Hydrophilic amphoteric polymers can reduce the contact angle of water on polar surfaces such as glass and ceramic and improve the wetting performance. Specially designed, hydro-phobically modified, amphoteric polymers raise the contact angle on polar surfaces and reduce the contact angle of non-polar surfaces such as plastic materials; whereas hydrophilically modified amphoteric polymers have virtually no effect on non-polar surfaces. Modification of surfaces with amphoteric polymers in aqueous cleaners provides various immediate and long-lasting visible benefits.
Polyquart Ampho 149 and Polyquart Pro are hydrophobically-modified amphoteric polymers, compatible with all types of surfactants. Whereas Polyquart Ampho 149 is stable from pH 3-10, Polyquart Pro has been designed for applications ranging from pH 1-13.
Primary cleaning performance is the most important immediate and visible effect. Excellent primary cleaning is achieved by an optimized combination of surfactants, acids or bases and other auxiliaries. Fatty alcohol ethoxylates, for example, are commonly used in hard surface cleaners. However, they reduce the gloss, leave visible residues on surfaces and require thorough rinsing with water.
Convenient, ready-to-use spray cleaners or wet wipes with low levels of salt or acids can be based on fatty alcohol ethoxylates as the single surfactant, if amphoteric polymers are added to the formulation in order to avoid unwanted side effects. Glass, ceramic tiles and shiny metals will maintain their original shine (Fig. 2).
Quick and spotless drying is another requirement for convenient cleaners. After rinsing, the water film does not drain homogenously on surfaces that have not been cleaned with formulations including special polymers. Water droplets are left on the surface and these are subsequently visible as spots when the surface is dry.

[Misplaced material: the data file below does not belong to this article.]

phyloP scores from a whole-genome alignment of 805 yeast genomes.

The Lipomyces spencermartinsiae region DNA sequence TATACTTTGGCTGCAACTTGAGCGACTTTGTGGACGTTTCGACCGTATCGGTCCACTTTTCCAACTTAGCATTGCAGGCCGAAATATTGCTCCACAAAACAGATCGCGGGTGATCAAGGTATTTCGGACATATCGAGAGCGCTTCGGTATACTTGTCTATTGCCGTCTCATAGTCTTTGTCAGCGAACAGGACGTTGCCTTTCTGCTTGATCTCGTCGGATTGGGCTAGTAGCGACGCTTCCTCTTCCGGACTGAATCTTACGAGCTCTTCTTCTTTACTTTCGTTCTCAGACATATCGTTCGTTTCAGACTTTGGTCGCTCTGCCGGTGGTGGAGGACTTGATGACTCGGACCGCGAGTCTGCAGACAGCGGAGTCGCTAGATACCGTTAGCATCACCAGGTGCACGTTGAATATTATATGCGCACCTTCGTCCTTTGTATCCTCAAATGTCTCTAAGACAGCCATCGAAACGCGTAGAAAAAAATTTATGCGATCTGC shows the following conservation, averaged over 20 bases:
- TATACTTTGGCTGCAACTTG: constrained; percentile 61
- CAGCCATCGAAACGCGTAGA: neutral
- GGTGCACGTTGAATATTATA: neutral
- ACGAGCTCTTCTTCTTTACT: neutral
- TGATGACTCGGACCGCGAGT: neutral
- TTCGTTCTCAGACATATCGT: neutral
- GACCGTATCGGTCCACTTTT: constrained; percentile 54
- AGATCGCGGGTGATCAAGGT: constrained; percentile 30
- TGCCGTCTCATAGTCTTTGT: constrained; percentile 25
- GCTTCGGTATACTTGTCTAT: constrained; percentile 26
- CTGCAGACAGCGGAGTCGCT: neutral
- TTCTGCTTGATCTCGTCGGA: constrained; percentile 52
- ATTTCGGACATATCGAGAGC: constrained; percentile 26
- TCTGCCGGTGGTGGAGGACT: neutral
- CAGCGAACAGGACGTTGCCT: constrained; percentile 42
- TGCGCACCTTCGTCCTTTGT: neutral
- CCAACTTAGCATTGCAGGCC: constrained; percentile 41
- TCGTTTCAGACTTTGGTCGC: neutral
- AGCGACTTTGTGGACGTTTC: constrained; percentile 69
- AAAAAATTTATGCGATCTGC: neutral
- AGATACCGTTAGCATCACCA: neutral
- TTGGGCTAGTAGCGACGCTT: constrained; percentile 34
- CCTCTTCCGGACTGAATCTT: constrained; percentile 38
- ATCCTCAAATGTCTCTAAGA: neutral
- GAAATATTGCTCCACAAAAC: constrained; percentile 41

Surfaces modified by hydrophobically-designed amphoteric polymers provide a uniform and quick water drain due to the higher contact angle. Water drains within seconds and without leaving spots on vertical surfaces that have been cleaned with formulations containing these hydrophobic polymers. There is no need for dry-wiping after cleaning. This benefit is also visible on cars cleaned with such formulations.
Surface modification with hydro- philic polymers allows a homogenous but slow water drain which may take minutes upon rinsing with water.
Saving time in hard surface cleaning can best be achieved by attaining long-lasting effects. Long-lasting gloss, soil release or less resoiling and easier cleaning next time are features of convenient cleaners.
Normally, solids such as rust or limescale adhere to the surface meaning frequent cleaning is required. A simulation trial for testing adhesion of mineral residues highlights the obvious difference after prior modification. In this experiment, mineral salt solutions are sprayed on ceramic tiles and then solidified directly on the tile. The solidified soil can easily be removed just by rinsing with water. Even after several rinses with water, it is possible to prevent limescale build-up on hydrophobically modified ceramic tiles (Fig. 3).
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Lime soap or burnt-on fat are soils which are difficult to remove. They often require a long contact time and higher concentrations of cleaners as well as additional mechanical force. Surface modification with amphoteric polymers provides a protective layer on the surface. The polymer film between the soiling and the surface decreases the adhesion of soiling and facilitates easier cleaning next time.
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One test method to demonstrate the so-called "Easy-To-Clean-Again" effect uses burnt-on lime soap. Experiments have shown an obvious effect with the use of hydrophobic amphoteric polymers (Fig. 4).
Secondary cleaning effects such as gloss and quick drying can be obtained by surface modification with specially designed polymers in hard surface cleaners. In addition, specially designed hydrophobic amphoteric polymers show long-lasting benefits in terms of gloss retention as well as quick and spotless drying.
This effect is still noticeable after repeated rinsing with water due to the improved affinity of these special polymers to various types of hard surfaces. They can provide reduced adhesion of soils on many surfaces. Hard surfaces become less quickly resoiled and cleaning is much easier next time.
Dr. Thomas Albers and Dr. Christine Wild